The hospitality industry is facing unprecedented challenges: customer loyalty is fading, acquisition is more costly than ever, and customer data is subject to strict regulation. Meanwhile, Airbnb has surged in popularity, transforming the landscape. Fortunately, the industry isn’t out of options: niche markets present an untapped opportunity. In fact, they may define the future of hospitality.
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A niche market is a smaller segment with needs that differ from those of the larger market. The payoff of a niche strategy includes reduced competition and resource conservation. But, perhaps most importantly, it allows hotels to narrow their focus, glean expertise, and serve one group exceptionally well. No one knew this better than Herb Kelleher, founder of Southwest Airlines. Southwest embraced its identity as the economy airline, serving peanuts instead of meals and eschewing first class service. Southwest targeted a niche market who wanted no frills, efficient, affordable travel, in a time when the luxury experience dominated. They are now the world’s largest low-cost carrier.
These lessons can be translated to the hospitality industry—in fact, some players have already shifted their focus to niche markets. The following are three strategies the hotel industry should pursue to hook the right niche for their business.
Adopt an Identity
Lifestyle brands like Nike offer more than a product or service: they tell a story that aligns with their customers’ identity. The hospitality industry can capitalize on this trend as well. Hotels can craft an identity that resonates with a specific community, such as foodies, art-lovers, or musicians (and those who wish they were). These hotels have taken identity marketing to its zenith.
This hotel hooks customers by offering the chance to “Sleep at a Museum.” They curate modern art exhibitions and at each of their hotels and offer clientele the chance to “consume global culture and connect with local communities.” For art lovers, 21C is the perfect escape.
This Beverly Hills hotel is designed to attract filmmakers and film aficionados. Its lobby showcases a chandelier made of film lights and couches decked out with count-down pillows. It’s a haven for movie lovers—even offering movie-themed cocktails at its restaurant, the Double Take.
W Hotels partnered music director DJ White Shadow to design their “Sound Suites,” which are professional recording studios for musicians on the road. The W brand is sending a message that it knows music and caters to those who love it.
Tap into Fandoms
Targeting niche fandoms entails more than adopting a gimmick. For some travelers, a transformative and immersive hotel experience is the adventure of a lifetime. Some hotels have made a names designing magical experiences for their guests—chief among them, Disneyland Resorts. This strategy works best for hotels that are near an event, museum, or theme park.
This hotel, located near the Warner Brothers UK studio, offers a complete Harry Potter experience. Its rooms are designed to look like Harry Potter dormitories, equipped with wooden owls and four-poster beds. They even offer complimentary DVD rentals for those who wish to relive the magic. In the morning, they serve a “Wizard Breakfast” themed from the films.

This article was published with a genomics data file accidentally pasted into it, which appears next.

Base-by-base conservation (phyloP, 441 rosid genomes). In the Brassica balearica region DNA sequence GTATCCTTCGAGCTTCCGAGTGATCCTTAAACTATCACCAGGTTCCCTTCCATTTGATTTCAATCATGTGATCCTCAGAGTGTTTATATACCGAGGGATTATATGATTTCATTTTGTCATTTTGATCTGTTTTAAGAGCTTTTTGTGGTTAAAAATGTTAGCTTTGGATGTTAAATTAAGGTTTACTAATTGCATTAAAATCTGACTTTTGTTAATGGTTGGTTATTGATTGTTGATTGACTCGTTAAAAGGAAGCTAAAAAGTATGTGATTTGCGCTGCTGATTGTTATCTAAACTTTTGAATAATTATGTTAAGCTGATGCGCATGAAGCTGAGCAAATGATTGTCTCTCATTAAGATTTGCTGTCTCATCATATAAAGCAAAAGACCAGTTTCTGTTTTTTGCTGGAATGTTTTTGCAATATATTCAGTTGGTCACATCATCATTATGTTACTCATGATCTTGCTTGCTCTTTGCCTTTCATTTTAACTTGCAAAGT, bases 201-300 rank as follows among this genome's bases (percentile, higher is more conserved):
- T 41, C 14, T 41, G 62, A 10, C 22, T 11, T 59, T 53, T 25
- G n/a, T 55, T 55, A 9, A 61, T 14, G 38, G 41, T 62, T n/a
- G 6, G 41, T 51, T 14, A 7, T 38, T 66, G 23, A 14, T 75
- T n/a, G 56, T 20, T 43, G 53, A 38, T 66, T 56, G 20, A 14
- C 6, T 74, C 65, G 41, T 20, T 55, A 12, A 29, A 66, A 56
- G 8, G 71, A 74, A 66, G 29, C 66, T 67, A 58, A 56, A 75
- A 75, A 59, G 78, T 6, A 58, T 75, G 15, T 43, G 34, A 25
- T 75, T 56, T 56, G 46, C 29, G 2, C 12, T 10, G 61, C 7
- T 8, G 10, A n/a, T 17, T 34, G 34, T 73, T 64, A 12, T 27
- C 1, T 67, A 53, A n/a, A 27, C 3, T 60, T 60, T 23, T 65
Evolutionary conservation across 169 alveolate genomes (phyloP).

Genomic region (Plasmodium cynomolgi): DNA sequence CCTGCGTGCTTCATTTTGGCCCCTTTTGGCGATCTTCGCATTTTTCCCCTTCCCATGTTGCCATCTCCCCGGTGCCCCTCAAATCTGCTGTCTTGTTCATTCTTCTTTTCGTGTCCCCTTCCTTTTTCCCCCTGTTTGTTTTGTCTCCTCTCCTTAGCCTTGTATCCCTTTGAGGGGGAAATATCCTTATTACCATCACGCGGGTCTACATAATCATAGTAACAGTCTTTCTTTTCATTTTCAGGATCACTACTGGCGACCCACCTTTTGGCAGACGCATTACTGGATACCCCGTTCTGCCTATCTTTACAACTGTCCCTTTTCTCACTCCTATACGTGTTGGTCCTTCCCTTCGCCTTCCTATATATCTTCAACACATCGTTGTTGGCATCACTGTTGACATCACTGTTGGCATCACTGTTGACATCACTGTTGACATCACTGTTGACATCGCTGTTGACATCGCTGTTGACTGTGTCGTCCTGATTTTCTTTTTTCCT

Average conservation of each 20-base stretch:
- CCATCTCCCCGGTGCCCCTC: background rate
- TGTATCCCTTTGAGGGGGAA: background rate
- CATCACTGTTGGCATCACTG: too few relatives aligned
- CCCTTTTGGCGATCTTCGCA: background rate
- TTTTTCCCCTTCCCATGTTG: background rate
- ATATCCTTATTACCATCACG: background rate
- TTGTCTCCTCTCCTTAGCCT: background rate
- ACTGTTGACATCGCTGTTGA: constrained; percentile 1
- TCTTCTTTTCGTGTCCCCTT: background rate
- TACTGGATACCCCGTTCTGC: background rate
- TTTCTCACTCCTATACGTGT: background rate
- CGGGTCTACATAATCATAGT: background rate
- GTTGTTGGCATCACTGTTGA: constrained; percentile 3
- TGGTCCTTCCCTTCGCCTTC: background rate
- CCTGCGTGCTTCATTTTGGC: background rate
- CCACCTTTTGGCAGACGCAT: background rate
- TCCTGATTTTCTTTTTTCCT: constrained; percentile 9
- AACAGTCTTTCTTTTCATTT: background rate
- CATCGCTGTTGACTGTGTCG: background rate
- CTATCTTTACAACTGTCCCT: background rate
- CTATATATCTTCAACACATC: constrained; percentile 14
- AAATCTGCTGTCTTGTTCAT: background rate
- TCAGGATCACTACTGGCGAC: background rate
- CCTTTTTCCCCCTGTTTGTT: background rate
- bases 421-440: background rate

The Nickelodeon Resort invites guests to “rekindle their sense of play” with their Spongebob-themed Pineapple suite. This special room is designed to mirror the house of Spongebob Squarepants—complete with a life-size statue of Gary, the snail. This hotel offers a memorable experience for the entire family.
This addition, which is now under development, will provide an immersive Star Wars experience for fans. Visiting families will board a starship, with every cabin offering a view of space. Guests will even be invited to dress in Star Wars–inspired attire for the duration of their stay.
A niche market strategy doesn’t have to involve contemporary art or animatronic characters. Often, simple features, policies, or services can make a world of difference to the right niche. A hotel may consider the clientele they already attract, then highlight or expand the features that appeal to them. For example, if a hotel sees a lot of solo female travelers, they may offer free airport transportation at night. These hospitality innovators use what makes them different.
Airbnb recently purchased Accomable, an accessible travel startup. Through this partnership, they now offer detailed filters to help elderly and disabled travelers select the right space. Features such as ground floor bedrooms, shower rails, and elevators can make a major difference for guests.
Kimpton Hotels are boutique, luxury, and dog-friendly; making it a top choice for pet-lovers. The hotel brand even promoted this in a partnership with Nationwide Pet Insurance: they are offered a free stay as a part of Nationwide’s “Road Trip with Rover” sweepstakes.
The Ashbury targets solo travelers by designing activities and spaces that foster community. They have recreation areas replete with board games and ping pong tables. The hotel encourages mingling at meals and offers communal activities that help bring solo travelers together, such as yoga classes and film nights.
Own What Makes You Different
Niche markets are the future of hospitality. Niches like Star Wars, culture-junkies, and pet-lovers are all massive untapped opportunities. When hotels shift their focus and become experts at serving these select groups, they distinguish themselves in a crowded market. Hotels may tap into these niches by adopting an identity that attracts a certain clientele or by creating an immersive fan experience. Even a strategy as simple as hyping pet-friendly policies can become a differentiator and create a loyal customer base.
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